In addition to hopes that European leaders and Greece can come to terms, support for risk assets comes from generally improving U.S. economic data, said Barclays Capital analysts.
Particularly important are the gains in U.S. labor data, said Michael Gavin, analyst at Barclays. “This is natural; given the likelihood of economic weakness in Europe and deceleration in China, the stakes in the U.S. recovery are (even) higher than usual,” Gavin said.
He added that the continued uptick in labor data might be a little worrisome if investors’ concerns have been tempered regarding the U.S. recovery, or that investors become complacent. Even so, the trend in jobs growth has been strong and might not be reversed unless in an event of a shock.
However, the slowly growing U.S. economy is “far from giving an 'all clear' to markets. Beyond the next couple of months, there is plenty to worry about,” he said, noting the huge challenges still facing the eurozone, tight world crude oil markets and the possibility of a hard landing for the Chinese economy.
“It will be surprising if one of these, or some other risk, does not throw a scare into global asset markets at some point this year. But for now, we think the odds are better that economic momentum in the U.S. and cautious expectations about imminent developments in Greece will keep global asset markets reasonably well supported,” he said.
Headline risk aside, gold-market watchers said the underlying fundamentals for the metal remain supportive given the ultra-loose monetary policy by the Federal Reserve and other Western central banks and continued strong demand for physical gold from Asian nations.
Ken Morrison, founder and editor of online newsletter Morrison on the Markets, said when gold did not break under $1,700 level this week, it was a positive sign for those bullish on gold.
“Futures got close enough to my $1,700 downside target on two recent occasions to call it a successful re-test of support. The chart pattern indicates the path of least resistance is now to the upside,” Morrison said.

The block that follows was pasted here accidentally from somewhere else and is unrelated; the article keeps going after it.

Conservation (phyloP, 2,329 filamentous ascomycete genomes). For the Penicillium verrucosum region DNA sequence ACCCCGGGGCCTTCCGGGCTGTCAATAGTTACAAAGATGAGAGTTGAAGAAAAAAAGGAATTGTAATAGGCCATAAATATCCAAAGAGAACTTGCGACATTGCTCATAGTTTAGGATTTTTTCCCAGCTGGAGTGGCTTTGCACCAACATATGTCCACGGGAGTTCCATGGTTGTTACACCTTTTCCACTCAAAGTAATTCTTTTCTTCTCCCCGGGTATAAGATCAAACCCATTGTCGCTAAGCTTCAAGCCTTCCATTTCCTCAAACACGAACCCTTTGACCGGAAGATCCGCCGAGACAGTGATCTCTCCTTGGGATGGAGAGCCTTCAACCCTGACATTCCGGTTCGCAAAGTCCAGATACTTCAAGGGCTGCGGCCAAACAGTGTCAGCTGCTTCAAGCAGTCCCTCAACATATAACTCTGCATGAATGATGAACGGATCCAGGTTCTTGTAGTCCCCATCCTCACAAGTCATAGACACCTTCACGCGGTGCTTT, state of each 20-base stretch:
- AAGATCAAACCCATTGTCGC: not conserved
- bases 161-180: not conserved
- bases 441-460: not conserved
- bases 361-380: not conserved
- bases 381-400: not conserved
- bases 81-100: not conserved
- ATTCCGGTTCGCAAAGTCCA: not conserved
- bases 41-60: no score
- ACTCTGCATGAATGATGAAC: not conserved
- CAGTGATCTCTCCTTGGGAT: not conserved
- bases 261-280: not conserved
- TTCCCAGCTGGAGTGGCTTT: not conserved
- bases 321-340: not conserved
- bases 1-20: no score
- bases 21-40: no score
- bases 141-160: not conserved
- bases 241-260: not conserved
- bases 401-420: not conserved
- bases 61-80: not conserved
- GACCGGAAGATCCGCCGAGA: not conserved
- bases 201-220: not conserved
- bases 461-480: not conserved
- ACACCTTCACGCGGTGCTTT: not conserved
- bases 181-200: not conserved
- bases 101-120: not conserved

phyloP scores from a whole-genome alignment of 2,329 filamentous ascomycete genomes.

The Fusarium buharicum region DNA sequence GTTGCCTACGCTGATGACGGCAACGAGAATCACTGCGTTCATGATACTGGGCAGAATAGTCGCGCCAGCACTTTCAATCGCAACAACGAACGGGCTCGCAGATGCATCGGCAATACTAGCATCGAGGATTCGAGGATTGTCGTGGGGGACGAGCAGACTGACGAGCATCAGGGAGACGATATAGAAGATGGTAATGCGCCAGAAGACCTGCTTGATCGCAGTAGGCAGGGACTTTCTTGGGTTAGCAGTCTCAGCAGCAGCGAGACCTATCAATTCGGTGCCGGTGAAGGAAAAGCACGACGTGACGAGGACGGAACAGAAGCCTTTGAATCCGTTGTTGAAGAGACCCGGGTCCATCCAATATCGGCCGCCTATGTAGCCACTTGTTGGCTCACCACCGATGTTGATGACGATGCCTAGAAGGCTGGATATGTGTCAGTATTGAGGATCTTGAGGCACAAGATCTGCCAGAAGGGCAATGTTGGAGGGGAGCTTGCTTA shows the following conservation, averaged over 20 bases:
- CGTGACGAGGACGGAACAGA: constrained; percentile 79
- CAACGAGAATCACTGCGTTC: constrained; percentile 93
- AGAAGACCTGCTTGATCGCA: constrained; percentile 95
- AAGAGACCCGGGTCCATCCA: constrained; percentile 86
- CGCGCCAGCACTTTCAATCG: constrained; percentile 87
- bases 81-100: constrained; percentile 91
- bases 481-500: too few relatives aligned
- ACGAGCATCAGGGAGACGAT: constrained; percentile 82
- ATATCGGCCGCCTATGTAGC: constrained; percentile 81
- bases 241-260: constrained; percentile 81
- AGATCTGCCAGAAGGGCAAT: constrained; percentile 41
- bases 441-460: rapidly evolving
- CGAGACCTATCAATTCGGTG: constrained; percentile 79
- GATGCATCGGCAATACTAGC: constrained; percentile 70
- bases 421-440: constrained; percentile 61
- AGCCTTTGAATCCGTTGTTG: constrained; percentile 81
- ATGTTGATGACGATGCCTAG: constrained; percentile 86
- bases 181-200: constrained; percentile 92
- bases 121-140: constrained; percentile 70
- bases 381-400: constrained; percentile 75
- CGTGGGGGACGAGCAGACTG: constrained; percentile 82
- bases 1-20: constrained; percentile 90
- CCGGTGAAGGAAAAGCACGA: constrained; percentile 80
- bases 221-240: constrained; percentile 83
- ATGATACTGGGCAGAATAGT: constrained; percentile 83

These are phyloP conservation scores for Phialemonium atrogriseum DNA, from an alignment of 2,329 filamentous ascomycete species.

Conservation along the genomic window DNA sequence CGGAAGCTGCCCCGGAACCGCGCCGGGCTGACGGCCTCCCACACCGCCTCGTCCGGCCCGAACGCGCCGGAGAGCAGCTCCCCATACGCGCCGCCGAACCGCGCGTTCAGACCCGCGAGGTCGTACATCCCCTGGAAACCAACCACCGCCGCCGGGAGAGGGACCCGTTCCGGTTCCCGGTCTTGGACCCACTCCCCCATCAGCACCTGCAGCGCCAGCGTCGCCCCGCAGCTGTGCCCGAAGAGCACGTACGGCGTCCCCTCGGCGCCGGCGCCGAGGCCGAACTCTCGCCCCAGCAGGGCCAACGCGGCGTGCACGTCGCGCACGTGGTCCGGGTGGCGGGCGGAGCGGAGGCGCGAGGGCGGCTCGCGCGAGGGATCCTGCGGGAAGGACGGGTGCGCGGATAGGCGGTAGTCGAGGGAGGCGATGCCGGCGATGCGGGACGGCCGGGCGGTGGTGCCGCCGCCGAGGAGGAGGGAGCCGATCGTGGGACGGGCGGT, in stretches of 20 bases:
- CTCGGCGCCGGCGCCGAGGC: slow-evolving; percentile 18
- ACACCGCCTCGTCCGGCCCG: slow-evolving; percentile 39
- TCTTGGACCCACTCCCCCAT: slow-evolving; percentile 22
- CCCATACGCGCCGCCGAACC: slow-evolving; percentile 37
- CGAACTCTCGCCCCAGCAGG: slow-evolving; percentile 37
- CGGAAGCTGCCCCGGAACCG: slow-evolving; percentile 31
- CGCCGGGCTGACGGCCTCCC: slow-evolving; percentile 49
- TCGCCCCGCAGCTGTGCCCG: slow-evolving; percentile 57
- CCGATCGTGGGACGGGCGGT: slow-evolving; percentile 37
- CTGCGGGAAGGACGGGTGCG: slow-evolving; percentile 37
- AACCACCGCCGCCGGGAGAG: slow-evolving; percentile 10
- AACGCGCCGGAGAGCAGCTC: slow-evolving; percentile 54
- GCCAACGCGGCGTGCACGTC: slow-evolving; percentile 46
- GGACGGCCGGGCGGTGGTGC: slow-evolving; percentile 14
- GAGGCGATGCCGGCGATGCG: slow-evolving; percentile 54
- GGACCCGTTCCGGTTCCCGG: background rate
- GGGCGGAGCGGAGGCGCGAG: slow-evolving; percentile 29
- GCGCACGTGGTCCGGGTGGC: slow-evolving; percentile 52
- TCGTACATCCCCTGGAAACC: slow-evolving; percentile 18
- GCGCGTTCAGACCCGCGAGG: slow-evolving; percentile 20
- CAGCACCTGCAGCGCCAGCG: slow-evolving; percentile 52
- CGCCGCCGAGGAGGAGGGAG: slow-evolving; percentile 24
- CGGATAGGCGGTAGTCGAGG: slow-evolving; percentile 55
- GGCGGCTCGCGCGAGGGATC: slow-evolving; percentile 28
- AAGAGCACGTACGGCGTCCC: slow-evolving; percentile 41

Another positive is the rising open interest for Comex gold, Morrison added. Open interest is the number of positions remaining at the end of a trading session. High open interest is a sign of liquidity and growing open interest during a price trend can sometimes give a clue if the trend is sustainable in the short-term.
“Open interest has also risen somewhat in the past week, up about 13,000 contracts. Combined with slightly higher prices on the week, it indicates an upside bias with new buyers coming. When considering these factors with Thursday's reversal and weakening in the dollar, I expect upside for the week ahead with a target to about $1,770,” he added.
Platinum prices have also rallied stoutly this year, supported by hopes of a better U.S. economy, but lately supported by a strike at Impala Platinum’s Rustenburg mine, the world’s largest platinum mine. That strike started on Jan. 12 and Impala has said it has lost about 60,000 ounces of output.
Several analysts said the strike will have an impact on platinum output this year as the company will struggle to meet year-end production targets and that should support prices in the near-term.
By Debbie Carlson of Kitco News
Cecilia Tulikowski-Denison contributed to this story.